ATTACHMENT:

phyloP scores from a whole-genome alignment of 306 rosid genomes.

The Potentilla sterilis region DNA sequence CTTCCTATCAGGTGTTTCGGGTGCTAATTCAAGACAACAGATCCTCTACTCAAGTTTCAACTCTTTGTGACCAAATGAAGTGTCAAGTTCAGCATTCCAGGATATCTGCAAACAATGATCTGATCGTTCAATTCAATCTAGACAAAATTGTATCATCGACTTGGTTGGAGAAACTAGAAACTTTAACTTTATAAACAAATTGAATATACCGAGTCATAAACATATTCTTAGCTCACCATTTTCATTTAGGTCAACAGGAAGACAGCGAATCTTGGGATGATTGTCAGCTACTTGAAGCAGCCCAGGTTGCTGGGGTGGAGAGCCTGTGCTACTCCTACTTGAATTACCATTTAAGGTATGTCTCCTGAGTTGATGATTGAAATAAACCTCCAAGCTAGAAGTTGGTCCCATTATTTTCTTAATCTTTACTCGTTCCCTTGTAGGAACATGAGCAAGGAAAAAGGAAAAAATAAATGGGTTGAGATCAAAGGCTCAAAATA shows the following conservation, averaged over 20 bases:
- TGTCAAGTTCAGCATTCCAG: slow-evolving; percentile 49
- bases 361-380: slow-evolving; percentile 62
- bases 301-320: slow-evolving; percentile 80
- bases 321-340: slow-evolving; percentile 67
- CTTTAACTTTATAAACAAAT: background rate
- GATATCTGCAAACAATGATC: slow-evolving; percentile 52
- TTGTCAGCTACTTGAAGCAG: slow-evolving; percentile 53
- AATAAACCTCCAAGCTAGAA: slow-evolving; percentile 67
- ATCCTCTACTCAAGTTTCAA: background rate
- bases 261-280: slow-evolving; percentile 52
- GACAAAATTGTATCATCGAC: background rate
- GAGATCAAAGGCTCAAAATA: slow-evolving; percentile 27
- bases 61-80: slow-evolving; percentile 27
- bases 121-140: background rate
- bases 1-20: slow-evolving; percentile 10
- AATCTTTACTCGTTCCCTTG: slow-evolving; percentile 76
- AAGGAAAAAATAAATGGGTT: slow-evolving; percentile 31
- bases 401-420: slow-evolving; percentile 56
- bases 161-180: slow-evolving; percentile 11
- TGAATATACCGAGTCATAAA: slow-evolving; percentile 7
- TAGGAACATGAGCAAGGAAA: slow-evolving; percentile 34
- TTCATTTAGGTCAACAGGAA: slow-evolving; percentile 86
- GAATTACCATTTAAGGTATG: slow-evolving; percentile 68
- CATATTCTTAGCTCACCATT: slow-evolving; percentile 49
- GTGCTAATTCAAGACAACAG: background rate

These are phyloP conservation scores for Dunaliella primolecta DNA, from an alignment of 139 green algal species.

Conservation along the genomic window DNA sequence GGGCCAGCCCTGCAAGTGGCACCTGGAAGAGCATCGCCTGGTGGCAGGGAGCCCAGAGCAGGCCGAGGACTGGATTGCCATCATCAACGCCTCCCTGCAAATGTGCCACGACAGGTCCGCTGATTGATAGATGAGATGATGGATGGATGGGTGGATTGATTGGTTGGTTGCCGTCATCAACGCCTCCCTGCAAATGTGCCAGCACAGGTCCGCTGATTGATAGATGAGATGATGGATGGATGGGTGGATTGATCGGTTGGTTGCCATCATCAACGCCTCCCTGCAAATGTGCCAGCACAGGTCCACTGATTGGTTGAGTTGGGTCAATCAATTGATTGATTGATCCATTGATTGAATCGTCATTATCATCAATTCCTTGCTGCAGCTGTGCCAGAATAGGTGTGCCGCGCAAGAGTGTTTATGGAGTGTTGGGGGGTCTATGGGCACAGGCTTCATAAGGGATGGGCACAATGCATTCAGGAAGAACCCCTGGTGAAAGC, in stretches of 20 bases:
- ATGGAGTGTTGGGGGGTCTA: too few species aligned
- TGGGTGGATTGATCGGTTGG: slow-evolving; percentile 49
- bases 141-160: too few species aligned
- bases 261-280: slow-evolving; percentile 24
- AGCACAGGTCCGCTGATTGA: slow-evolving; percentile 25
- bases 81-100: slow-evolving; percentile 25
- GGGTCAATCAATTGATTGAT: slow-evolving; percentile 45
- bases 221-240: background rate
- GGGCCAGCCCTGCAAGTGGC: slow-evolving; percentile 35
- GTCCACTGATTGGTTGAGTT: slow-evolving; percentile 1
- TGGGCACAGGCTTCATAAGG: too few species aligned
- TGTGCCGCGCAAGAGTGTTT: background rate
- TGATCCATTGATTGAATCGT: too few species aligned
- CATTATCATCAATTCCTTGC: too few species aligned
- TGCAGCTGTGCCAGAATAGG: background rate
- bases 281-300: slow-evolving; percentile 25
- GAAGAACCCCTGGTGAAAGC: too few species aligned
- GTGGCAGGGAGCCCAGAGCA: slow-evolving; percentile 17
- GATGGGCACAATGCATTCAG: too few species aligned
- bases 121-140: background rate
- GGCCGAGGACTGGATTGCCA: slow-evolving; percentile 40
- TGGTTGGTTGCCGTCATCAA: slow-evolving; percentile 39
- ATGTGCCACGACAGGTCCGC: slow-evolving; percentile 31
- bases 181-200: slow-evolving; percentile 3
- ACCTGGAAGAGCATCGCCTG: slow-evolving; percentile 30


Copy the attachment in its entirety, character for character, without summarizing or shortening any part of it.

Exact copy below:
phyloP scores from a whole-genome alignment of 306 rosid genomes.

The Potentilla sterilis region DNA sequence CTTCCTATCAGGTGTTTCGGGTGCTAATTCAAGACAACAGATCCTCTACTCAAGTTTCAACTCTTTGTGACCAAATGAAGTGTCAAGTTCAGCATTCCAGGATATCTGCAAACAATGATCTGATCGTTCAATTCAATCTAGACAAAATTGTATCATCGACTTGGTTGGAGAAACTAGAAACTTTAACTTTATAAACAAATTGAATATACCGAGTCATAAACATATTCTTAGCTCACCATTTTCATTTAGGTCAACAGGAAGACAGCGAATCTTGGGATGATTGTCAGCTACTTGAAGCAGCCCAGGTTGCTGGGGTGGAGAGCCTGTGCTACTCCTACTTGAATTACCATTTAAGGTATGTCTCCTGAGTTGATGATTGAAATAAACCTCCAAGCTAGAAGTTGGTCCCATTATTTTCTTAATCTTTACTCGTTCCCTTGTAGGAACATGAGCAAGGAAAAAGGAAAAAATAAATGGGTTGAGATCAAAGGCTCAAAATA shows the following conservation, averaged over 20 bases:
- TGTCAAGTTCAGCATTCCAG: slow-evolving; percentile 49
- bases 361-380: slow-evolving; percentile 62
- bases 301-320: slow-evolving; percentile 80
- bases 321-340: slow-evolving; percentile 67
- CTTTAACTTTATAAACAAAT: background rate
- GATATCTGCAAACAATGATC: slow-evolving; percentile 52
- TTGTCAGCTACTTGAAGCAG: slow-evolving; percentile 53
- AATAAACCTCCAAGCTAGAA: slow-evolving; percentile 67
- ATCCTCTACTCAAGTTTCAA: background rate
- bases 261-280: slow-evolving; percentile 52
- GACAAAATTGTATCATCGAC: background rate
- GAGATCAAAGGCTCAAAATA: slow-evolving; percentile 27
- bases 61-80: slow-evolving; percentile 27
- bases 121-140: background rate
- bases 1-20: slow-evolving; percentile 10
- AATCTTTACTCGTTCCCTTG: slow-evolving; percentile 76
- AAGGAAAAAATAAATGGGTT: slow-evolving; percentile 31
- bases 401-420: slow-evolving; percentile 56
- bases 161-180: slow-evolving; percentile 11
- TGAATATACCGAGTCATAAA: slow-evolving; percentile 7
- TAGGAACATGAGCAAGGAAA: slow-evolving; percentile 34
- TTCATTTAGGTCAACAGGAA: slow-evolving; percentile 86
- GAATTACCATTTAAGGTATG: slow-evolving; percentile 68
- CATATTCTTAGCTCACCATT: slow-evolving; percentile 49
- GTGCTAATTCAAGACAACAG: background rate

These are phyloP conservation scores for Dunaliella primolecta DNA, from an alignment of 139 green algal species.

Conservation along the genomic window DNA sequence GGGCCAGCCCTGCAAGTGGCACCTGGAAGAGCATCGCCTGGTGGCAGGGAGCCCAGAGCAGGCCGAGGACTGGATTGCCATCATCAACGCCTCCCTGCAAATGTGCCACGACAGGTCCGCTGATTGATAGATGAGATGATGGATGGATGGGTGGATTGATTGGTTGGTTGCCGTCATCAACGCCTCCCTGCAAATGTGCCAGCACAGGTCCGCTGATTGATAGATGAGATGATGGATGGATGGGTGGATTGATCGGTTGGTTGCCATCATCAACGCCTCCCTGCAAATGTGCCAGCACAGGTCCACTGATTGGTTGAGTTGGGTCAATCAATTGATTGATTGATCCATTGATTGAATCGTCATTATCATCAATTCCTTGCTGCAGCTGTGCCAGAATAGGTGTGCCGCGCAAGAGTGTTTATGGAGTGTTGGGGGGTCTATGGGCACAGGCTTCATAAGGGATGGGCACAATGCATTCAGGAAGAACCCCTGGTGAAAGC, in stretches of 20 bases:
- ATGGAGTGTTGGGGGGTCTA: too few species aligned
- TGGGTGGATTGATCGGTTGG: slow-evolving; percentile 49
- bases 141-160: too few species aligned
- bases 261-280: slow-evolving; percentile 24
- AGCACAGGTCCGCTGATTGA: slow-evolving; percentile 25
- bases 81-100: slow-evolving; percentile 25
- GGGTCAATCAATTGATTGAT: slow-evolving; percentile 45
- bases 221-240: background rate
- GGGCCAGCCCTGCAAGTGGC: slow-evolving; percentile 35
- GTCCACTGATTGGTTGAGTT: slow-evolving; percentile 1
- TGGGCACAGGCTTCATAAGG: too few species aligned
- TGTGCCGCGCAAGAGTGTTT: background rate
- TGATCCATTGATTGAATCGT: too few species aligned
- CATTATCATCAATTCCTTGC: too few species aligned
- TGCAGCTGTGCCAGAATAGG: background rate
- bases 281-300: slow-evolving; percentile 25
- GAAGAACCCCTGGTGAAAGC: too few species aligned
- GTGGCAGGGAGCCCAGAGCA: slow-evolving; percentile 17
- GATGGGCACAATGCATTCAG: too few species aligned
- bases 121-140: background rate
- GGCCGAGGACTGGATTGCCA: slow-evolving; percentile 40
- TGGTTGGTTGCCGTCATCAA: slow-evolving; percentile 39
- ATGTGCCACGACAGGTCCGC: slow-evolving; percentile 31
- bases 181-200: slow-evolving; percentile 3
- ACCTGGAAGAGCATCGCCTG: slow-evolving; percentile 30